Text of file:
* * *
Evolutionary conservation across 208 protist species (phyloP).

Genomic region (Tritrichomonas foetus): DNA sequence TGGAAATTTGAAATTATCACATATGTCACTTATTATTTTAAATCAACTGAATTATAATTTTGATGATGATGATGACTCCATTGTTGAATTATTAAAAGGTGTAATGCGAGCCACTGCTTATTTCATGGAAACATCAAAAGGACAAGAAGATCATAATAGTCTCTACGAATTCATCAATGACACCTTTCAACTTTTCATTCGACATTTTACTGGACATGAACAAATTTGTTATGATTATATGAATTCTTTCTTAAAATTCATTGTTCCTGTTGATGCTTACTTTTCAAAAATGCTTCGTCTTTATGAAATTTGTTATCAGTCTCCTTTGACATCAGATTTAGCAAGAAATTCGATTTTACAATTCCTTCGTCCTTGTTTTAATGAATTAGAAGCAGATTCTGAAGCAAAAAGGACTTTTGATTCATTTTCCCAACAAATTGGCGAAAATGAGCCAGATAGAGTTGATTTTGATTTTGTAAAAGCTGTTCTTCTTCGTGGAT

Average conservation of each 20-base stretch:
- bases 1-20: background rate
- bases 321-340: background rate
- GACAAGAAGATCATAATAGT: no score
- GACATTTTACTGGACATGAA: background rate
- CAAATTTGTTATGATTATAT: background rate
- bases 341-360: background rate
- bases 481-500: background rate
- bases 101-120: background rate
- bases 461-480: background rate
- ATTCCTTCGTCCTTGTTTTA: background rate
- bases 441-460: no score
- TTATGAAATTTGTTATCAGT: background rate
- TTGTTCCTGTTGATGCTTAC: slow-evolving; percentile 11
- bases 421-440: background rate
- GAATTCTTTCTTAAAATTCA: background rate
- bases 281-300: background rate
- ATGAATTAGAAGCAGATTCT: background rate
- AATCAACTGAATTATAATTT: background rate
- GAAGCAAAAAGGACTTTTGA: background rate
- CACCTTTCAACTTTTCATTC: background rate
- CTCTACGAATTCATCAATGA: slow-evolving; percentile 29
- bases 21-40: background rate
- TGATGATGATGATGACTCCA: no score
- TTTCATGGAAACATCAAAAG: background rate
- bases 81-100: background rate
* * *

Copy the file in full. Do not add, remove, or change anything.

Evolutionary conservation across 208 protist species (phyloP).

Genomic region (Tritrichomonas foetus): DNA sequence TGGAAATTTGAAATTATCACATATGTCACTTATTATTTTAAATCAACTGAATTATAATTTTGATGATGATGATGACTCCATTGTTGAATTATTAAAAGGTGTAATGCGAGCCACTGCTTATTTCATGGAAACATCAAAAGGACAAGAAGATCATAATAGTCTCTACGAATTCATCAATGACACCTTTCAACTTTTCATTCGACATTTTACTGGACATGAACAAATTTGTTATGATTATATGAATTCTTTCTTAAAATTCATTGTTCCTGTTGATGCTTACTTTTCAAAAATGCTTCGTCTTTATGAAATTTGTTATCAGTCTCCTTTGACATCAGATTTAGCAAGAAATTCGATTTTACAATTCCTTCGTCCTTGTTTTAATGAATTAGAAGCAGATTCTGAAGCAAAAAGGACTTTTGATTCATTTTCCCAACAAATTGGCGAAAATGAGCCAGATAGAGTTGATTTTGATTTTGTAAAAGCTGTTCTTCTTCGTGGAT

Average conservation of each 20-base stretch:
- bases 1-20: background rate
- bases 321-340: background rate
- GACAAGAAGATCATAATAGT: no score
- GACATTTTACTGGACATGAA: background rate
- CAAATTTGTTATGATTATAT: background rate
- bases 341-360: background rate
- bases 481-500: background rate
- bases 101-120: background rate
- bases 461-480: background rate
- ATTCCTTCGTCCTTGTTTTA: background rate
- bases 441-460: no score
- TTATGAAATTTGTTATCAGT: background rate
- TTGTTCCTGTTGATGCTTAC: slow-evolving; percentile 11
- bases 421-440: background rate
- GAATTCTTTCTTAAAATTCA: background rate
- bases 281-300: background rate
- ATGAATTAGAAGCAGATTCT: background rate
- AATCAACTGAATTATAATTT: background rate
- GAAGCAAAAAGGACTTTTGA: background rate
- CACCTTTCAACTTTTCATTC: background rate
- CTCTACGAATTCATCAATGA: slow-evolving; percentile 29
- bases 21-40: background rate
- TGATGATGATGATGACTCCA: no score
- TTTCATGGAAACATCAAAAG: background rate
- bases 81-100: background rate